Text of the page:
Birth control is an important topic for all sexually active women to discuss with their family physician. Stats show that 85 out of 100 women who have unprotected intercourse for one year will get pregnant. There are various types of birth control available to help prevent pregnancy, and condoms can decrease your risk of sexually transmitted infections.
Loading the player...What Are Common vs. Rare Risks with the Pill? <p><a href="https://www.healthchoicesfirst.com/practitioner-type/family-doctor">Local family Physician</a> discusses rare risks with the Pill.</p>
Local family Physician discusses rare risks with the Pill.
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Local family Physician discusses non-contraceptive benefits of the Pill.
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The Pill as a Contraceptive Choice
In December 2010 the Society of Obstetricians and Gynecologists of Canada came out with new guidelines for all Canadian doctors. These are the guidelines that doctors follow when they make a decision about putting a young or older woman on birth control. And it’s these guidelines that we’re talking about today. The pill is remarkable – it’s been around for about 50 years and it’s been transformational for women.
Women have been able to have access to education, access to being in the workforce, and an ability to achieve a higher economic status as they were unencumbered by unplanned pregnancies.
We know that the pill is excellent; if taken properly it’s more than 99 percent effective, and that means less than one percent of people will get pregnant if they’re taking the pill properly. But unfortunately we also know that if you’re not on good contraception more than 85 percent of women will bet pregnant within one year, so it’s really important for you to talk to your doctor about the best options for you in terms of contraception.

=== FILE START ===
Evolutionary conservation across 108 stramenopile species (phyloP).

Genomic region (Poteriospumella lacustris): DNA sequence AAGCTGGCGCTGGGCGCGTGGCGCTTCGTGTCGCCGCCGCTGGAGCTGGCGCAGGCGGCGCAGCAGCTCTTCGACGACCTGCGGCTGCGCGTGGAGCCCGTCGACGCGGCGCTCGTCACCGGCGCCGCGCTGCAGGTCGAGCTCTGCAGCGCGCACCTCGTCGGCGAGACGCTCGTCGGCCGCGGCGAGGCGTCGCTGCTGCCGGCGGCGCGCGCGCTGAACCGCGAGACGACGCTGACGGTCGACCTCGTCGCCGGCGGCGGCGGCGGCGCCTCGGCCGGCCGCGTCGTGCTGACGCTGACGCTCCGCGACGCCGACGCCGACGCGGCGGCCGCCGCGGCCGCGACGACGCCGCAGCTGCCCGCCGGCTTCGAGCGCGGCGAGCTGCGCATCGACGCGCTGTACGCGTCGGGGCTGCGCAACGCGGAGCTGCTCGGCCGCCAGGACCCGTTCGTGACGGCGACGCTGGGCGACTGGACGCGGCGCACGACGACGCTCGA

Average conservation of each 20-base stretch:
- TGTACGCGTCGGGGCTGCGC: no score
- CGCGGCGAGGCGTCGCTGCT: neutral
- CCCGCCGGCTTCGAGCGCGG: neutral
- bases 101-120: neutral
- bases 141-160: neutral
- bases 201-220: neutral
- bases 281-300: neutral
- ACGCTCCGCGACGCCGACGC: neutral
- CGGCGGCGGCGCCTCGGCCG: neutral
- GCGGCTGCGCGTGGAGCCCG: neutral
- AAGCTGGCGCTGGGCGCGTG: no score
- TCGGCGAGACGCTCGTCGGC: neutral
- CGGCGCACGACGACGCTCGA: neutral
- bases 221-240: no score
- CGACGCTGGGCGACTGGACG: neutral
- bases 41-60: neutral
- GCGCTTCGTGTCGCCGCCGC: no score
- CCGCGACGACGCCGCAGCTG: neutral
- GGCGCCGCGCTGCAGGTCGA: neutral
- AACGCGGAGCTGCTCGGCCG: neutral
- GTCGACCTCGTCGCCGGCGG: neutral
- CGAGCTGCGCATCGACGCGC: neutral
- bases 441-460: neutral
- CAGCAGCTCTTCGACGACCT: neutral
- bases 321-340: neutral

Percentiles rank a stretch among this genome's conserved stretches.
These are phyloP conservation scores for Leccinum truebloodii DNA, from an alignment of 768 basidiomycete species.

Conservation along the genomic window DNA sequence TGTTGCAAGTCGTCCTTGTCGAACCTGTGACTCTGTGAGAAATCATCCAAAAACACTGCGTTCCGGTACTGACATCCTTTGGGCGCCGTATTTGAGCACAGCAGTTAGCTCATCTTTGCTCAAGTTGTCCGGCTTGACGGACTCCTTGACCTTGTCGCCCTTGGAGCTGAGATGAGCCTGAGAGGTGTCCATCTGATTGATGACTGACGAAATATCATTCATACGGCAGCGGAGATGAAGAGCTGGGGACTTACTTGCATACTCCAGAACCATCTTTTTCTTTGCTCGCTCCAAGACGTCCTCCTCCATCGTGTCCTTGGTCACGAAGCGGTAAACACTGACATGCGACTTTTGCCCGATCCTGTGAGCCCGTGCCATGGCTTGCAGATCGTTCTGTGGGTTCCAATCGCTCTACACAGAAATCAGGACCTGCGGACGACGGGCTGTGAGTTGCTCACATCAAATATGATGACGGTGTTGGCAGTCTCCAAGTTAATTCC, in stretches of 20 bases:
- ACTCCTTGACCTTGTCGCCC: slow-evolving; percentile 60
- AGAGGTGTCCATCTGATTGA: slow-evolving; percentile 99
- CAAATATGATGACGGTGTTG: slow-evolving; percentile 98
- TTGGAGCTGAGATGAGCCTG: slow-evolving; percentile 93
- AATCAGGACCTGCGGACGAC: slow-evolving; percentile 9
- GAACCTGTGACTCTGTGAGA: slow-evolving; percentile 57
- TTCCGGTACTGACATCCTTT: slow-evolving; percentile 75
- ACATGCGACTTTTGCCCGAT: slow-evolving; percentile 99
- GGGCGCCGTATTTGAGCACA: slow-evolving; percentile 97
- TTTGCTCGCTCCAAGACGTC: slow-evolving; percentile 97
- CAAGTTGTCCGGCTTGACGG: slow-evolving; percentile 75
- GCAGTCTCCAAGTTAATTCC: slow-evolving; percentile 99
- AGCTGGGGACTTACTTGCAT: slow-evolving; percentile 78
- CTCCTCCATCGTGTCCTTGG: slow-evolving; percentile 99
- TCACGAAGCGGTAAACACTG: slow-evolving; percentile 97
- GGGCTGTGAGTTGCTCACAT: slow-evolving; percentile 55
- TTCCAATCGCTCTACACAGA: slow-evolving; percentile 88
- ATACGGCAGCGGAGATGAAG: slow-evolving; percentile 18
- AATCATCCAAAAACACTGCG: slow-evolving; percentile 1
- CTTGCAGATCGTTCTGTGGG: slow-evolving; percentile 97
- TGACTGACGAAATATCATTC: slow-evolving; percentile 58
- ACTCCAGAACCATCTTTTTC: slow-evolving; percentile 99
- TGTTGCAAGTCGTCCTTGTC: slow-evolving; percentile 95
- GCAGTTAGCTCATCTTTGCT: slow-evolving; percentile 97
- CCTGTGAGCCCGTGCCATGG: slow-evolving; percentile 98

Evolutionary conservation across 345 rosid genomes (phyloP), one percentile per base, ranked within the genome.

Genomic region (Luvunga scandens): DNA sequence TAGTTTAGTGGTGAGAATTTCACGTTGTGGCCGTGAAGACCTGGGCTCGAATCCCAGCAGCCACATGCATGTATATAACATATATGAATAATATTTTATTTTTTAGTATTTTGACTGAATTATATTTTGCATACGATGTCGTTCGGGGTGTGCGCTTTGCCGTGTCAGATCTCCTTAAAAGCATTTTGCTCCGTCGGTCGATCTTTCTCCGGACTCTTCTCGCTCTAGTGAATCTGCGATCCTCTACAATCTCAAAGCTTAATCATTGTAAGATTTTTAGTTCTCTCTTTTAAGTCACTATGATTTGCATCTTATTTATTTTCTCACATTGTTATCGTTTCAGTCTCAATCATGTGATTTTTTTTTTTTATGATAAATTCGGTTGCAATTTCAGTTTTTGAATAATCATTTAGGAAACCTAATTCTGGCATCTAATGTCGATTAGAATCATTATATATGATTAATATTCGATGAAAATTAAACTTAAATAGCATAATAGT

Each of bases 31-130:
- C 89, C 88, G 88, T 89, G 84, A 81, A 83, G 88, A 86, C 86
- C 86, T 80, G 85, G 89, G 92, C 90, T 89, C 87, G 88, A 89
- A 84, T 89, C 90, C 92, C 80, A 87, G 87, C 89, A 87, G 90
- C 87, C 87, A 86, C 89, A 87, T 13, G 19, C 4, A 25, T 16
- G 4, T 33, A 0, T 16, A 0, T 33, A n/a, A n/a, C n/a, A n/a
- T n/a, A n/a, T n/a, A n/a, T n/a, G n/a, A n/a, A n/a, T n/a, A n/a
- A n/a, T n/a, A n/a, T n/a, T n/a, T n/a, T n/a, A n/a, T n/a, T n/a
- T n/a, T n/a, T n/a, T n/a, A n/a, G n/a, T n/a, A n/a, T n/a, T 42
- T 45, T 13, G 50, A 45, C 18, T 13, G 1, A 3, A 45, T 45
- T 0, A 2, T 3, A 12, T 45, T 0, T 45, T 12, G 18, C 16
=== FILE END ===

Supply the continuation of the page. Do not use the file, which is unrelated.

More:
In 2005 in Canada there was an abortion rate of approximately 96,000 women. These numbers are actually decreasing and that’s because we have good effective contraception, but we really need to have everyone choose what’s right for them.
What Are Common vs. Rare Risks with the Pill?
When we talk about risk what we’re really looking at is World Health Organization guidelines about who should never take the pill. Those are called absolute contraindications. Who should take the pill with caution, those are called relative contraindications, and who is a low risk person for being on the pill.
The WHO – the World Health Organization – guidelines for absolute contraindications includes those people who have uncontrolled diabetes, uncontrolled hypertension, active breast cancer, active liver tumors, those people who have had a blood clot previously, and a number of other categories including migraine with neurologic deficit.
That means someone who has had a migraine and who has a decrease in neurologic function even for a short time during the time of that headache.
We know these women are at greater risk for blood clots and should never be on the birth control pill. The World Health Organization also gives us relative contraindications, those concerns where it may not be the best choice for you. And that’s something that you and your doctor should discuss.
A relative contraindication would be someone with hypertension or high blood pressure that is being managed. The absolute contraindication is when it’s being un-managed. So whether you have relative contraindication, absolute contraindication, or whether you’re a low-risk person.
This is what’s meant by a risk assessment when you visit with your doctor so that you and the physician or primary care practitioner can make a good decision about your risk and decision to be on contraception. Often seeing a local family physician or a physiotherapist in conjunction with a registered dietitian and athletic therapist is a great option to take control of this condition. Smart Food Now and exercise is also optominal for overall health.